Summer Stock Up Ideas


When choosing Blackberries be sure they are shiny and plumb. Blackberries can become bruised and rot very quickly in the fridge so be sure to get them stored quickly and only wash right before you plan to eat them. Blackberries are high in magnesium and can promote oral and brain health. They are best frozen and used in muffins, smoothies, and cobblers.

My advice here is to freeze in recipe amounts. If your muffin recipe makes 2 cups of berries then freeze them in this amount.


Blueberries are in season from late May to Mid-August. Blueberries have a long list of benefits from being high in antioxidants to helping repair DNA damage that helps with aging. They can be eaten as an amazing finger snack or baked into muffins.

Our favorite use for blueberries is to freeze them and use them for smoothies!


Peppers are best from July thru November. All varieties are excellent sources of vitamins A and C, potassium, folic acid, and fiber. Plus, the spicy ones liven up bland food, making it more satisfying. To learn more about pepper and how to preserve them you can go to this Blog post, Planning Beyond the Harvest with Peppers!


Carrots are harvested year-round in Zone 6 or higher. The best-tasting carrots are harvested during the carrot's natural season, which is late summer and fall. True baby carrots, not the milled-down versions, are available in the spring and early summer. Carrots are high in fiber and a great source of Vit A and beta-keratin. They add to eye health, lower blood pressure, and boost skin health. They can be eaten raw, boiled, steamed, and roasted. To preserve them you can pressure-can them or freeze them.


Corn is best eaten minutes after picking. In fact, as corn sits on the grocery store shelf the sugar is slowly turning to starch. It is best to buy your corn at local farmer's markets or farms so that you can bite into the sweetest corn imaginable. Be on the lookout for tightly closed, fresh-looking husks, fresh-looking tassels, and fresh-cut stem-ends. Corn can be boiled, grilled, and roasted.

Our favorite way to store corn is to blanch the cobs for 3 minutes then using a knife to shave the kernels off of the cob and place 2 cups in a freezer bag. Then to serve we warm on the stovetop in a pot and add a little salt and butter. The boys love it!


Cucumbers are in season at the peak of summer. This works out amazingly as one benefit of cucumbers is their cooling quality. Yes, they will actually cool your body when consumed raw! This makes them great to add to cold water or teas. Cucumbers can be eaten raw in slices or in your favorite salad. Cucumbers are also the number one pickled veggie, aka the pickle!

Green Beans

Green Beans will be the sweetest and most tender during their natural season, from mid-summer into fall. One tip I can give you about green beans is that if you are hoping to find them at your farmer’s market be sure to be in line early as they will get sold out very quickly!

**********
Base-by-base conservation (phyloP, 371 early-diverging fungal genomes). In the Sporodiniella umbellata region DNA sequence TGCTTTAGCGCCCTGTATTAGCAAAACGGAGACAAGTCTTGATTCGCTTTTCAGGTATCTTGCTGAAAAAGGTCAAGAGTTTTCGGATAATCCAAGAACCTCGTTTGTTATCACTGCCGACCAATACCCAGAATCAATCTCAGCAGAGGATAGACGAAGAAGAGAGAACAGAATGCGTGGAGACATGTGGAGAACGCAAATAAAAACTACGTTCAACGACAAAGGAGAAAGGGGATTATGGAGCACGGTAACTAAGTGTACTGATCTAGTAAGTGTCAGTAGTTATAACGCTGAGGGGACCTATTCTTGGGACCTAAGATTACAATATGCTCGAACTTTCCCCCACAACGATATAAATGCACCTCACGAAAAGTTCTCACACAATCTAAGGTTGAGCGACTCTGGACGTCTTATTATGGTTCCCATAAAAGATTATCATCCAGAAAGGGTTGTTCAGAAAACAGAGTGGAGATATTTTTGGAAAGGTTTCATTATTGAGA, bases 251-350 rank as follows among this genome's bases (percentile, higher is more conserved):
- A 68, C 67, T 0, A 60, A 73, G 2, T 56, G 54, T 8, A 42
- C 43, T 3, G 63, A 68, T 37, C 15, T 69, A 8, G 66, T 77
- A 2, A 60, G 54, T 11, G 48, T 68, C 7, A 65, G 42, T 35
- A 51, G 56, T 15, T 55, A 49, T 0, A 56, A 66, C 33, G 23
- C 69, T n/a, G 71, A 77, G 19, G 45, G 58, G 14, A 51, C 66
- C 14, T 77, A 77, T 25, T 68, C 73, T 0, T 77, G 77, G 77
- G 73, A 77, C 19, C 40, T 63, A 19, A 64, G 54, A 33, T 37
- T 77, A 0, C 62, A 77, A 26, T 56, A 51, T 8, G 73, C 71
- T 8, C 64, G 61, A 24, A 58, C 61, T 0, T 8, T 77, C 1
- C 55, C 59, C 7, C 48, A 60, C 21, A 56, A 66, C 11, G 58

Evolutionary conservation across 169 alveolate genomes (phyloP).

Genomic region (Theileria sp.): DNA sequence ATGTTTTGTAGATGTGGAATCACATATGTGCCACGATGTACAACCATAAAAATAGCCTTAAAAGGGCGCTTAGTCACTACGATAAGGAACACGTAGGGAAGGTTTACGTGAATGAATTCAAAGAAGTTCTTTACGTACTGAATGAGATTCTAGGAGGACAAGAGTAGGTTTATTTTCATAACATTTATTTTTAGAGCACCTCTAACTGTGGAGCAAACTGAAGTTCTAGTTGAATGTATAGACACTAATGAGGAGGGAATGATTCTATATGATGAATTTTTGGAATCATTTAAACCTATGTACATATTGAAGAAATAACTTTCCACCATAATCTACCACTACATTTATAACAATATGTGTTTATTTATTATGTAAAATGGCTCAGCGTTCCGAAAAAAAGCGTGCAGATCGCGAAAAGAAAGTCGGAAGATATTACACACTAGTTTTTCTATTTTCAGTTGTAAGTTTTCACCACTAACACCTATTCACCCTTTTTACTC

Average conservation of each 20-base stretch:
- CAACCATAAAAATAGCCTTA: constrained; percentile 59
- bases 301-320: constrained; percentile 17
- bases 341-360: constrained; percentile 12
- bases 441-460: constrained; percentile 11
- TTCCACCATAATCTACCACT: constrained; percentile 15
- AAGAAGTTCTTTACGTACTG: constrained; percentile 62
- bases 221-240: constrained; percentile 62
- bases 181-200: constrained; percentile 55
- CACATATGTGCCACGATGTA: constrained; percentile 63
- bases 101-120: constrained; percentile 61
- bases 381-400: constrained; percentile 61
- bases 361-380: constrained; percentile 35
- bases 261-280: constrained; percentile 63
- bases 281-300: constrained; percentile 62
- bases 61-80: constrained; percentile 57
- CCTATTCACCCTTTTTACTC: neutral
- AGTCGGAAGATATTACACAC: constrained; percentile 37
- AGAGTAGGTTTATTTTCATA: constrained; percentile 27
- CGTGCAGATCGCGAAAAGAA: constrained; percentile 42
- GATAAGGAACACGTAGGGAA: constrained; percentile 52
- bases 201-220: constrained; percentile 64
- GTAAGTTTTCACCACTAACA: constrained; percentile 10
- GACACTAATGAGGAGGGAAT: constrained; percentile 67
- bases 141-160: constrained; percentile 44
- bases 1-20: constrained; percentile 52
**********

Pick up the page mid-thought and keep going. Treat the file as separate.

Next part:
Peaches are one of the highlights of summer eating. Look for fruits that feel heavy for their size and that give just a bit when pushed. Avoid fruits that have green near the stem as they are not ripe enough for fresh eating. But if you are looking to preserve a large amount this is perfect as it will give you a buffer if you can’t get to them right away. They can be either canned or frozen. I like frozen peaches for pies and canned peaches for cobblers!


Pears are harvested from early to late summer. This is a very finicky fruit but they are delicious canned and eaten straight from the jar in January!


Raspberries are the most delicate of all berries. Look for plump berries and never buy a carton (or flat) with smashed, rotting, or moldy berries, that damage spreads incredibly fast. If they seem like they are starting to fade, freeze them! They'll be great in smoothies and muffins or bread.


Tomatoes are the number one reason many flock to farmer's markets as there is nothing better than a fresh locally grown tomato! To learn about tomatoes you can check out these two blog posts, Planning Beyond the Harvest with Tomatoes, Part 1 and Part 2. I share information about picking, preserving, and cooking!


Zucchini and Summer Squash are in season from Summer to Fall. I love using it in bread and stews. But there are so many different ways to eat and cook this prolific veggie. I promise you will be able to find them anywhere!

Now, this is just my top 12, there are many more fruits and vegetables that are in season in the Summer. The best way to find them out is to be watching the produce aisle in your favorite local grocery store and farmer’s market.

Be on the lookout for sales!

Be on the lookout for when your favorite produce looks and tastes the best!

Have a blessed day,